“There was a lot involved,” Leinenkugel said, noting the agenda included developing timelines, determining an organization, defining roles and discussing possible beer styles. That initial call went well, and over the next several months teams worked out a variety of issues, including legal agreements, pricing, packaging and distribution.

And then there was the beer itself. Because it would be brewed by Hofbräu München in Germany, it had to adhere to the “Reinheitsgebot,” sometimes called the German Beer Purity Law. Only four ingredients could be used: malt, hops, yeast and water.

“There were several different versions of what we call a fest-style beer,” Leinenkugel said. “Our Oktoberfest is a marzen-style, but we wanted this to be different than that. There was input from the Hofbräu team and the Leinenkugel’s team. By the end of April we were ready to brew prototypes.”

With beer ready to taste, in June representatives from Hofbräu München flew over to visit the Chippewa Falls brewery. All the key players from both breweries attended. Hofbräu München representatives included Dr. Michael Möller, director and CEO, Rudy Seider, national sales, and Rolf Dummert, head brewmaster. The Leinenkugel’s team included Dick Leinenkugel and brewmaster John Buhdrow.

“That was a key selling point, for Dr. Möller and the others to come over and experience the Leinies brewery and meet the people, the family,” Ksycki said. “They loved the character and the feel of the brewery.”

“We knew this was a historic meeting,” Leinenkugel said. “Our brewmaster, John Buhdrow, showed them around our brewery. And then we went to the Leinie’s Lodge, and we started tasting the prototypes and discussing what we liked about each.”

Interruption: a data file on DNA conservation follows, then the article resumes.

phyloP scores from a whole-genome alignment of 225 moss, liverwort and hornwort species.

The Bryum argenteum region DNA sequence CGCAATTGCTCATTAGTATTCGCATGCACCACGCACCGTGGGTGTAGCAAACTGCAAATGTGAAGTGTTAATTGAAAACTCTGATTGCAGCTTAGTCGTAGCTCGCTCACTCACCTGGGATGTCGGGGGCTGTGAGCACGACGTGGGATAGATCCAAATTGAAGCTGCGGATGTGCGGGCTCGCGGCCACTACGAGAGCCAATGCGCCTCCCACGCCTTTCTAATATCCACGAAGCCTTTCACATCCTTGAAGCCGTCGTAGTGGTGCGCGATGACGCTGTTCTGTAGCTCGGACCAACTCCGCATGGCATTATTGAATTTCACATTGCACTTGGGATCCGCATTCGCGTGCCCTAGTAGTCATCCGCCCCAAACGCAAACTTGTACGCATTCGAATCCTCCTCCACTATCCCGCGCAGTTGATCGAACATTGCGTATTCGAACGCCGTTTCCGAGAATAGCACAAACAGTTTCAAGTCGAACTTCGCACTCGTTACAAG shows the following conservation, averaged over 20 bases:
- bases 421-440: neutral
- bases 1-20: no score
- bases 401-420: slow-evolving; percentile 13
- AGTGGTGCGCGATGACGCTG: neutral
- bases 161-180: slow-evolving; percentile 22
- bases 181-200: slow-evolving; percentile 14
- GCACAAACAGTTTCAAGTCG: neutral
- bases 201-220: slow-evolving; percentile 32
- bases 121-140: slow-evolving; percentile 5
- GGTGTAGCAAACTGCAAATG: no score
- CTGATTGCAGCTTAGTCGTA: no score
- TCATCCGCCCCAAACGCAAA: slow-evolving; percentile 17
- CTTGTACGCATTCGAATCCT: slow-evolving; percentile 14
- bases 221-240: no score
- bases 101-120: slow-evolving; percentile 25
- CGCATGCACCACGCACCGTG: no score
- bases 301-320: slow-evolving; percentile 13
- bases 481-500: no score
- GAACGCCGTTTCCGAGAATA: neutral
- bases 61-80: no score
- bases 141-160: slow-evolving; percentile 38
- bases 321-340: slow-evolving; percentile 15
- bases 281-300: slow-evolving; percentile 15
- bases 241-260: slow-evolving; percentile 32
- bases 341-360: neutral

The two brewmasters, Dummert and Buhdrow, gravitated toward the more traditional style of the two finalists. The younger members of the teams leaned toward a style that included “mosaic” hops.

“That style had a little bit of spiciness, that little bit of floral aromatic that comes from the mosaic hops,” Leinenkugel said. “So it was a bit of ‘old school’ meets ‘new school.’

“There was more conversation, more deliberation, more tasting, and we decided to go with the one that included the mosaic hops. And in the end, everyone was pleased with the decision.”

Leinenkugel describes the beer as “bready, toasted caramel, rich, flavorful, with the hops bringing in this fruitiness, a little bit of spiciness, but still balances the malt. The goal was to have a beer that has drinkability, a beer that can be enjoyed in liter steins.”

And after the final recipe was chosen, “we went and broke bread at Famous Dave’s, and we drank Hofbräu original, and they drank Leinie’s Original,” he said.

Leinenkugel’s Anniversary Lager will only be a part of the brewery’s celebration of its 150th anniversary, which will include a community event Aug. 10-12 at the Northern Wisconsin State Fairgrounds.

But when Leinenkugel considers the significance of the collaborative beer, he points to both the professional and personal achievements that made it possible.

“This was two brewing teams from historic breweries collaborating on a new recipe, tasting it, discussing it, and in the end choosing it and brewing it,” he said. “And also the conversations about how we’re going to package it, how we’re going to promote it, how we’re going to sell it, all of those details.

“And then after meeting the representatives from Hofbräu, you really understand that they care about their beers as much as we do. And even though they are from Germany, and we’re from Chippewa Falls, we are brewers. In many ways we speak the same language.”